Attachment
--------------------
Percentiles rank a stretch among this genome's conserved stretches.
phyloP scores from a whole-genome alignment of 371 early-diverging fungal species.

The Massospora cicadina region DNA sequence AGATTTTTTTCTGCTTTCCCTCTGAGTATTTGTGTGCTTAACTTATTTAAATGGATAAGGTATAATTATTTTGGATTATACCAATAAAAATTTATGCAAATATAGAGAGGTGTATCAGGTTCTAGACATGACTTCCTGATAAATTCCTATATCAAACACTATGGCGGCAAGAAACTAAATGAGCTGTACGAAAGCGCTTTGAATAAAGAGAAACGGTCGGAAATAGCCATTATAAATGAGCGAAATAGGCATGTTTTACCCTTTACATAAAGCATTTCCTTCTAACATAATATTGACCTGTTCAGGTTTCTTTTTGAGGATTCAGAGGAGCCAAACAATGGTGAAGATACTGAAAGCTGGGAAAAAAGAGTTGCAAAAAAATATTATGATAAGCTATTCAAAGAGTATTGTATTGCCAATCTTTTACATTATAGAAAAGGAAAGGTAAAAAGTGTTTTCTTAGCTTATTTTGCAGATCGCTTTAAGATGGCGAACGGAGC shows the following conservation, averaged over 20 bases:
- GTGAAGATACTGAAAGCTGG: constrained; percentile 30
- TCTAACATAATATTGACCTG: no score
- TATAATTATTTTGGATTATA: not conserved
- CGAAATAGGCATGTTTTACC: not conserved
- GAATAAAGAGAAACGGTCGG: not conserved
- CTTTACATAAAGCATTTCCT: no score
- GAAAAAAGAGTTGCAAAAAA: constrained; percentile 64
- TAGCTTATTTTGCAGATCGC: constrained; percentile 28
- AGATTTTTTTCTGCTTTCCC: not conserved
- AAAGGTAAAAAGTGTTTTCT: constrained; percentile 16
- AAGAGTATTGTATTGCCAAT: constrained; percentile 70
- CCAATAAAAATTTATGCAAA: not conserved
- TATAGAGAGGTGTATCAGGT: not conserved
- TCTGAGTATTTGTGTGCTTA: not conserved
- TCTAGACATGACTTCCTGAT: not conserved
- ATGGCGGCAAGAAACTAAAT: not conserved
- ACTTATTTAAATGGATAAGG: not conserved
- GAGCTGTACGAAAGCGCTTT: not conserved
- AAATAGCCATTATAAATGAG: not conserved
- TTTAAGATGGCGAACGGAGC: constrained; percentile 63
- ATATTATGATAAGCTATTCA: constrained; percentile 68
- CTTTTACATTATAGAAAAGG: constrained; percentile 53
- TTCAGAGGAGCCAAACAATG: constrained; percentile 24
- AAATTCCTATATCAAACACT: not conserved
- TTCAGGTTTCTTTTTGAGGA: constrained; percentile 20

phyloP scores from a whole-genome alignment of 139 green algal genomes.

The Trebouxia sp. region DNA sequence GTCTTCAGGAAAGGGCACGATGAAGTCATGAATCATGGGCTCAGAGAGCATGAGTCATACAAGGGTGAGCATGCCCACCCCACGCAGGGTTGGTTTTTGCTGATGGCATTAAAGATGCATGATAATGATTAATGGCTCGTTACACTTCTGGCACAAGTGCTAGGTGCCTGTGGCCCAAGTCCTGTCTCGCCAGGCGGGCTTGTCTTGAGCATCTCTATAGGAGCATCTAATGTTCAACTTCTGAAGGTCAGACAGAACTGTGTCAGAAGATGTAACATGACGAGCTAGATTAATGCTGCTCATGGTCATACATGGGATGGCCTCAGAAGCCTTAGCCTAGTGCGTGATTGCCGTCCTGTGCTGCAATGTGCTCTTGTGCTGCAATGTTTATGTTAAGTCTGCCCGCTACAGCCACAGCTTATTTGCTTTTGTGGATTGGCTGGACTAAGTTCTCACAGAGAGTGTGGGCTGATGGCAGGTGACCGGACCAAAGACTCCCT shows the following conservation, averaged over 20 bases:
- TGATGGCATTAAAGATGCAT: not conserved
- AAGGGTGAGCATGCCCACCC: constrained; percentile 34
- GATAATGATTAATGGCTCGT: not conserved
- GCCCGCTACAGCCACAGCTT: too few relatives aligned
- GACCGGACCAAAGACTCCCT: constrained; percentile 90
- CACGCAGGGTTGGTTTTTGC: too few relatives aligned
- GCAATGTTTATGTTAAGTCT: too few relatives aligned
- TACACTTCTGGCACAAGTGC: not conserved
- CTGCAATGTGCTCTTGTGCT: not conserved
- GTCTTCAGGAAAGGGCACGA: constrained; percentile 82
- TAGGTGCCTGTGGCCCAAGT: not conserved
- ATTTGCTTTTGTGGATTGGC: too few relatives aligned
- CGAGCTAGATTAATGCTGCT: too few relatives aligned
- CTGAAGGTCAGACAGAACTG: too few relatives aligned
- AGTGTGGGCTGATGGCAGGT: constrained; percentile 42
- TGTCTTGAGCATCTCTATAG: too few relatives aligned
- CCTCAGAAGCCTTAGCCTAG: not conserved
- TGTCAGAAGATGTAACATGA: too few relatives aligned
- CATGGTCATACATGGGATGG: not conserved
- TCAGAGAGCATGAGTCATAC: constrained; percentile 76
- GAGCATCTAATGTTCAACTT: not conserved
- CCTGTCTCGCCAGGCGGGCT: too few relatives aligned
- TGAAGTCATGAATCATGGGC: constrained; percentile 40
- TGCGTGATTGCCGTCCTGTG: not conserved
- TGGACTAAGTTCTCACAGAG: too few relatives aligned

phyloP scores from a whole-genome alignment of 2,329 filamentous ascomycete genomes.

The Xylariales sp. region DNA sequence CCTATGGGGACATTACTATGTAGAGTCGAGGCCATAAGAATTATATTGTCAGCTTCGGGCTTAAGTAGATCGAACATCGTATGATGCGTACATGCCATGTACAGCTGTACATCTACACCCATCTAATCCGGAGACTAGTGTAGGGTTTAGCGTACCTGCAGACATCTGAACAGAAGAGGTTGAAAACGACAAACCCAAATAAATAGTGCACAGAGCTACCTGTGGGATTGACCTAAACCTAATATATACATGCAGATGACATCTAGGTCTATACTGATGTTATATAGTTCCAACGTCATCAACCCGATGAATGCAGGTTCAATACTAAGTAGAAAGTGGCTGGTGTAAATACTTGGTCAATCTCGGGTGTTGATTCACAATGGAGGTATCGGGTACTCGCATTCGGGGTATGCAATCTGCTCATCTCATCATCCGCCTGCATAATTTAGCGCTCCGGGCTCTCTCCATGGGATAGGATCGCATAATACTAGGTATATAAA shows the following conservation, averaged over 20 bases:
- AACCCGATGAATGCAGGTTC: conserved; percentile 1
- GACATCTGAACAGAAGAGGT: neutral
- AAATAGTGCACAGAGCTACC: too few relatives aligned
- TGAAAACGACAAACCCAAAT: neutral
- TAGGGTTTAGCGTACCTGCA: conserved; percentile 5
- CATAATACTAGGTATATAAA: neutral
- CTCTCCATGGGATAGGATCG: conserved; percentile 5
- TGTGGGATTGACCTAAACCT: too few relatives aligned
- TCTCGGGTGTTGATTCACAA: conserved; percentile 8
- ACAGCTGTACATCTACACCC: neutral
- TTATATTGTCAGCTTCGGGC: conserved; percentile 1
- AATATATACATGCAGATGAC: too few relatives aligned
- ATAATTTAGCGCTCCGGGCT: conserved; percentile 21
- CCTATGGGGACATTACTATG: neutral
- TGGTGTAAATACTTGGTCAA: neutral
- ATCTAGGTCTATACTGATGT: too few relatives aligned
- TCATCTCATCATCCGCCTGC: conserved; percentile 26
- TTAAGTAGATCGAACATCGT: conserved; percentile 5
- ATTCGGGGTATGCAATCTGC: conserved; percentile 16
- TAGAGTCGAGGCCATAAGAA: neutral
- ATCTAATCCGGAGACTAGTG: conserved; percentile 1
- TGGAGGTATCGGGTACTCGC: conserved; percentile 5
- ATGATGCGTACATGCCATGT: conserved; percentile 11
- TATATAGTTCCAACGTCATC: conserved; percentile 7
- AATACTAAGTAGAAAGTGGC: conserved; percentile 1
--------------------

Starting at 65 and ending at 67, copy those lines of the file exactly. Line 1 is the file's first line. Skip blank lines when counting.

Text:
- TGTGGGATTGACCTAAACCT: too few relatives aligned
- TCTCGGGTGTTGATTCACAA: conserved; percentile 8
- ACAGCTGTACATCTACACCC: neutral